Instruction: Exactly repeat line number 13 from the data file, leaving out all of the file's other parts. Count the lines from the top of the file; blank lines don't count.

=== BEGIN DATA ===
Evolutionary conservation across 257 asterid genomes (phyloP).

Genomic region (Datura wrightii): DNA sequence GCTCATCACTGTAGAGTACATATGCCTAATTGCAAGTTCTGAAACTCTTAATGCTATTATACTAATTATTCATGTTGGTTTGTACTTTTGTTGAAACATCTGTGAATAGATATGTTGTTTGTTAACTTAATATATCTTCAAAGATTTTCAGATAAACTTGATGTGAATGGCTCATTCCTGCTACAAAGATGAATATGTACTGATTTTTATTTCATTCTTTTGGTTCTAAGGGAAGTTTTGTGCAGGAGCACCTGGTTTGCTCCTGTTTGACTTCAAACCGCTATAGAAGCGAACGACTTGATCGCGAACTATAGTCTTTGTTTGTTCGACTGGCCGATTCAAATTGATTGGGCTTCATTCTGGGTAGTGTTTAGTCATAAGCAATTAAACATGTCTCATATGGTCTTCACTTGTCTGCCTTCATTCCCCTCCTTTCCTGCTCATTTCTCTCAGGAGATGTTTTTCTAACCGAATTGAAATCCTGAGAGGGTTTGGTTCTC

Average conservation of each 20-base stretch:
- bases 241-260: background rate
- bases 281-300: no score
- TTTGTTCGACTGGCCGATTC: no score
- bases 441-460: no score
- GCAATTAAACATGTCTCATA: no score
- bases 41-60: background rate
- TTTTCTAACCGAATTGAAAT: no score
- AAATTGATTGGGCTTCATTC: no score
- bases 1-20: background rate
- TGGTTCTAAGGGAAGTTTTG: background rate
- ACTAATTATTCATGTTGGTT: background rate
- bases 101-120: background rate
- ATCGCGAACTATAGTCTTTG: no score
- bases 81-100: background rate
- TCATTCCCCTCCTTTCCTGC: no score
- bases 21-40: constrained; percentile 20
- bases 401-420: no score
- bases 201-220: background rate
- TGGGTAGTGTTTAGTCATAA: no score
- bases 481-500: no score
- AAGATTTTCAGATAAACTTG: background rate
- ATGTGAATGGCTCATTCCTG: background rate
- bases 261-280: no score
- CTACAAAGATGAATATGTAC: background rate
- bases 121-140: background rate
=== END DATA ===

- TGGTTCTAAGGGAAGTTTTG: background rate